Community Research and Development Information Service - CORDIS


CHINOS — Result In Brief

Project ID: 31418
Funded under: FP6-SUSTDEV
Country: Germany

Staying in touch with shipping and handling

Many have had the unfortunate experience of sending or receiving a package prepared with care only to have it get lost on the way or arrive damaged or incomplete. EU researchers have developed a complete system for tracking in real-time and identifying damage or loss that may make this a thing of the past, or at least make it possible to assign responsibility.
Staying in touch with shipping and handling
Current methods for tracking shipments involve only certain points in the shipment’s journey, such as shipping and receiving ports and some customs checkpoints. In addition, the methods are not universally employed nor are they generally compatible with each other, making sharing data and assigning responsibility or blame very difficult. Furthermore, the individual methods are generally not compliant with proposed global standards.

The EU-funded ‘Container handling in intermodal nodes - optimal and secure’ (Chinos) project was designed to develop a system addressing all these issues. Specifically, the researchers focused on incorporating the three critical aspects of container status monitoring (identification, seal condition and damage documentation) into a single, fully electronic system compliant with proposed global shipping standards.

Specifically, a ‘tag’, or electronic radio frequency identification (RFID) transponder, is attached to each container. Researchers included an electronic seal, or e-seal, that enhances existing mechanical door seal mechanisms by combining them with the RFID technology and tamperproof electronic security. Together, these enable positive unambiguous identification of a container as well as the ability to determine if a seal has been broken.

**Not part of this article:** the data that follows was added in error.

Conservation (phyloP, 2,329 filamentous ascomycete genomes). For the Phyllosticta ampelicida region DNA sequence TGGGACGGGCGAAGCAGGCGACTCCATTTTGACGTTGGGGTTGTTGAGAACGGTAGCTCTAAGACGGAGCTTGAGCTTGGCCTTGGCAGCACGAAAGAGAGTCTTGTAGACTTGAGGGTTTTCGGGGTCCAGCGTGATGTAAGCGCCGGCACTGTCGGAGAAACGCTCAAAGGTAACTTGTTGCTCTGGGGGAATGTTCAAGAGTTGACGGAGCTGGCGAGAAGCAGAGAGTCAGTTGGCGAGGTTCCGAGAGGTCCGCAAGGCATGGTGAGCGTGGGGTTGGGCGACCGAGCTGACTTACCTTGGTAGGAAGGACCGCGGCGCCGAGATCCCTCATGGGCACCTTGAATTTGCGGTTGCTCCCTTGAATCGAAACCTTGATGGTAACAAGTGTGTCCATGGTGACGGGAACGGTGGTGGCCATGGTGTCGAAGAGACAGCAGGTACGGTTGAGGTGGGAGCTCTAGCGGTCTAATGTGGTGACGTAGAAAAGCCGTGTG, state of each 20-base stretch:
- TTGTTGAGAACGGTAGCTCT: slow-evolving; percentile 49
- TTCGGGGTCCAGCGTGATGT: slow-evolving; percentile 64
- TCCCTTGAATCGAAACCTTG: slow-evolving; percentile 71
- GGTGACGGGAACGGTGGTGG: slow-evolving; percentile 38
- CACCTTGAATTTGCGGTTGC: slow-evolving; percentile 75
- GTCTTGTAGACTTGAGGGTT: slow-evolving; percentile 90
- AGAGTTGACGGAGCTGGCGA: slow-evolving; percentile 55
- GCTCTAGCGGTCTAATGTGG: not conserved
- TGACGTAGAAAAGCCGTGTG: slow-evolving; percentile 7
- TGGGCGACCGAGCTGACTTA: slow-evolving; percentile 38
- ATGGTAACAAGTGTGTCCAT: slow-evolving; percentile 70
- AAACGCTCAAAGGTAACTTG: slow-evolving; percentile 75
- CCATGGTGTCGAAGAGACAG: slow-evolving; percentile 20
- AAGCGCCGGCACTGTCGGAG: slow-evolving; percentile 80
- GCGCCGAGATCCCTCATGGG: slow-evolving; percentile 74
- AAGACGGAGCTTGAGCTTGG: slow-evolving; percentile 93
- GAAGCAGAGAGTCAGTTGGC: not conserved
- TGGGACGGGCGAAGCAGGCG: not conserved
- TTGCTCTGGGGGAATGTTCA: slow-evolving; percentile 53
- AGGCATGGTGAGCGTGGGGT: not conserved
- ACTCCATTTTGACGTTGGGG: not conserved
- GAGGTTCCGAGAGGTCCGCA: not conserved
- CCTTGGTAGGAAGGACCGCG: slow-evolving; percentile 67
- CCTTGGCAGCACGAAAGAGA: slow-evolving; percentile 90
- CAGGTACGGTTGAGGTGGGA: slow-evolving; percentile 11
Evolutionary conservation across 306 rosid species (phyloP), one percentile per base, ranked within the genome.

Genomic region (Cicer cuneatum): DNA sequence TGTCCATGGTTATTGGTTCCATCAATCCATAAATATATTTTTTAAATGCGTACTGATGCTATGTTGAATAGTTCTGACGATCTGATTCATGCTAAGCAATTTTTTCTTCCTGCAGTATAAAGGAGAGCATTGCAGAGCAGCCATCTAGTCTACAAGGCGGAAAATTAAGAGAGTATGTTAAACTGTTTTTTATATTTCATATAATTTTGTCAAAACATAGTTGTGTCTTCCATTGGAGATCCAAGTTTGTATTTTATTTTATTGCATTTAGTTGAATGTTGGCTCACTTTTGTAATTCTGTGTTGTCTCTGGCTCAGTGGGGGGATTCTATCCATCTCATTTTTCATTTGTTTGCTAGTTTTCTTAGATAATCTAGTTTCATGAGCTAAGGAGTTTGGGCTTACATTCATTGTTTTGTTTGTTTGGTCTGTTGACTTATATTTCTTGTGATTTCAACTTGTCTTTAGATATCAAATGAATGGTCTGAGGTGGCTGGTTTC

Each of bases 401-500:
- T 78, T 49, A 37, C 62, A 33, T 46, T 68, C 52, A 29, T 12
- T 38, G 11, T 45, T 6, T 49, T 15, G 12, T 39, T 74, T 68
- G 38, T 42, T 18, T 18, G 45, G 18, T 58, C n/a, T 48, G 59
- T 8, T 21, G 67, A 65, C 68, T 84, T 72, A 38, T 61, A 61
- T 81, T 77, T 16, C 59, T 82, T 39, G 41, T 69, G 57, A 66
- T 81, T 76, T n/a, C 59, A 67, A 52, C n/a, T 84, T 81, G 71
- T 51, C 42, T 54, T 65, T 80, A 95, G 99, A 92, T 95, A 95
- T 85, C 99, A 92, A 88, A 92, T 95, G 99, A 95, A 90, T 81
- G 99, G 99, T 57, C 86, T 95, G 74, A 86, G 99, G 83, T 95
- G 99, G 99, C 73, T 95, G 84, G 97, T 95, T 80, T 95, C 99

The investigators included a damage documentation system (DDS) to detect accidental handling damage and, to avoid tampering or cleft, ensure that a seal cannot be broken without authorisation. In the event of damage to the container, the global location at which the damage occurred can be identified, facilitating appointment of responsibility.

The Chinos system was designed to be accessible by Internet such that the chain event manager (CEM) can alert remote operators in case of discrepancies in shipping data. Thus, the Chinos system allows remote monitoring and identification in real-time as well as data storage and retrieval capability for subsequent analysis and statistical evaluation.

Chinos software and hardware are ready and available for commercial use. The system is highly reliable and provides cost benefits and enhanced competitiveness to users, making it the leader in the race to provide global shipping the global control it has heretofore lacked. All that remains to make shipping more secure is adoption of the Chinos system by the shipping industry (for more details, see the website

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